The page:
I’ve been thinking a lot this week about Jonah. Called by God to be a prophet, Jonah wasn’t exactly eager—in fact, he “ran away from the Lord” only to find himself in the belly of a whale. After surviving his close call at sea, “the word of the Lord came to Jonah” a second time to ask him to speak to the people of Ninevah. After preaching a single line, for a single day (“Forty days more and Ninevah shall be destroyed”), this reluctant prophet converted every single Ninevite, “from the greatest to the least.”
Thanks to a homily offered by my friend and former colleague, Fr. Nate Wills, CSC, I’m beginning to see the reluctant prophets among many teachers, school leaders, parents and students this winter—and the grace and beauty in their witness.
This week’s readings in the Catholic Church also featured a group far more decisive than Jonah. Two pairs of fishermen—Simon, Andrew, James, and John—were going about their business, casting and mending their nets on the shore. When they heard Jesus’ simple call to join him—“Come after me, and I will make you fishers of men”—they immediately “abandoned their nets and followed.” James and John were so eager, in fact, that they bailed on their dad, Zebedee, who was left in their boat.
Here we have two radically different responses to a call from God. Jonah is full of anxiety and fear, and initially he resists and flees overseas to hide. Simon, Andrew, James, and John hear a single invitation, and they drop everything and go: no questions asked.
They all have one thing in common, though: Each said “yes.”
We tend to lionize those like Simon and his friends, who plunge headfirst into difficult situations without hesitation. We emulate their conviction and confidence, and we admire the heroic zeal of their immediate embrace of Christ’s call. We can also look down on those who need time to think about it, or are hesitant or fearful to commit to something in the face of the unknown. Even when, like Jonah or, later in the Gospel, Thomas the Doubter, they still say “yes,” their reluctance can make us suspicious, and perhaps think less of them.
I have to admit I am often more like Jonah than Simon. I’m a “Let me think about it” guy, and I find myself wrestling with anxiety and doubt much more than I find myself running headlong into anything. I suspect most of us are in the middle. After all, few people have the capacity to drop their nets on the spot and offer a clear-eyed, full-hearted “yes” to a new idea or strange situation.
Yet God has graced them all, the hesitant and hasty alike. That grace is available to all of us who find the courage to say “yes” with them, regardless of how we say it. Jonah shows up for a day, converts a city, and saves it from destruction. The apostles give up their livelihoods without hesitation, and three years later they find themselves launching a 2,000-year project to convert the entire world.
These readings and Fr. Nate’s homily, which recognized them all as graced affirmations of God’s presence in our lives, spoke to me as I reflected on the challenge of returning to school during a global pandemic. The reluctant prophet and the first apostles brought to mind the countless teachers, leaders, parents, and students who have simply shown up for school this year. Their daily presence—whether it comes with the zeal of the first apostles or the anxiety of a refugee prophet—is a daily affirmation of our shared mission to ensure that all of our children flourish.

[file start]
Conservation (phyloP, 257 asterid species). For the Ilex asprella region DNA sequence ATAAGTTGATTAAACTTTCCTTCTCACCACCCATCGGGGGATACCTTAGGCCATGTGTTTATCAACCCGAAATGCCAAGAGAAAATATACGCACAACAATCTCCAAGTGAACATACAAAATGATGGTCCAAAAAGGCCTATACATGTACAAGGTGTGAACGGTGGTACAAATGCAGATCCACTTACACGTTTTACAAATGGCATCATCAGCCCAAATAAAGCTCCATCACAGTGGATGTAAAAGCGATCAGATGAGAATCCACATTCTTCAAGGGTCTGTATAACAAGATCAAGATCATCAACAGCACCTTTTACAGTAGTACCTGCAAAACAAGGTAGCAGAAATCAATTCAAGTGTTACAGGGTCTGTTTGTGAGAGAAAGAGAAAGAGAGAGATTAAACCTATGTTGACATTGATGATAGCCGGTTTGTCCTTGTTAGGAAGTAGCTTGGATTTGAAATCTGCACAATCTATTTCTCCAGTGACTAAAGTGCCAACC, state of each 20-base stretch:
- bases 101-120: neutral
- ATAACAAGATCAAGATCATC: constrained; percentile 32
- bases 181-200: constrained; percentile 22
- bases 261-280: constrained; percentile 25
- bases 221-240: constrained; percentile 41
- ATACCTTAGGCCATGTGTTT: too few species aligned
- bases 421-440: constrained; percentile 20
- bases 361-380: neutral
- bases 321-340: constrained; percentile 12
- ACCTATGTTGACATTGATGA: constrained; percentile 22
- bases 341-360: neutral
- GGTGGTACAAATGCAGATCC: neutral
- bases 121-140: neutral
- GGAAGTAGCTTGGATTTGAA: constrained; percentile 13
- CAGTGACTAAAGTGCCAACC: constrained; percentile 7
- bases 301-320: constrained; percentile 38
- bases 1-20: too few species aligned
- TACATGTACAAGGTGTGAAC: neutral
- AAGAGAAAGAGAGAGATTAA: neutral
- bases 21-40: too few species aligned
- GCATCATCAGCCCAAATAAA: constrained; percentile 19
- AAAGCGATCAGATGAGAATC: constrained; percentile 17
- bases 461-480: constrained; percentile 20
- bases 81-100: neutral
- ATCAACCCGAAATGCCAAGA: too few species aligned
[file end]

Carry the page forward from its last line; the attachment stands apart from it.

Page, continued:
What these teachers and parents have in common, with each other and with Jonah, Simon, Andrew, James, and John, is that they have all shown up.
Many of these folks have shown up despite feeling like Jonah. While escaping the belly of a fish may seem liberating, Jonah’s freedom does not necessarily relieve him of the concerns that drove him into the sea. After ten months of remote learning in quarantine, many may feel trapped in the belly of a fish they are eager to escape, while many others feel tossed by a sea of real concerns and anxieties. I think of students we serve who have older or chronically ill family members living with them. Or teachers whose health conditions make them feel vulnerable. Parents who are conflicted about wanting to get back to work, but are worried about their children, and the feelings of guilt they experience. Some have shared concerns about whether their students are learning as much at home as they do at school. And still others have described growing accustomed to remote learning, which they feel has been good enough given the circumstances. Even the belly of a whale can become comfortable and familiar over time.
What these teachers and parents have in common, with each other and with Jonah, Simon, Andrew, James, and John, is that they have all shown up. As Jonah and the disciples suggest: Each “yes” opens the door to Providence and makes space for God’s grace.
Every teacher’s vocation to the classroom and every parent’s commitment to their child’s education is a “yes” to God’s call to ensure our children flourish, a lived expression of the belief that we are made for each other. All are rooted in their own unique circumstance, which lead some to whisper “yes” with anxiety and reluctance while others shout “Aye!” with full-throated confidence. Most of us, however, will be in between, and we might even vacillate between the two depending on the day. Let’s pray for the grace to recall that in this world God has created, the doubting Thomas is an apostle just like Peter. Jonah’s “yes” and Simon’s “yes” and the “yes” of each parent, student, teacher, and school leader can all lead to the same result: the full flourishing of the people in their care.
Christian Dallavis is Assistant Superintendent of Partnership Schools.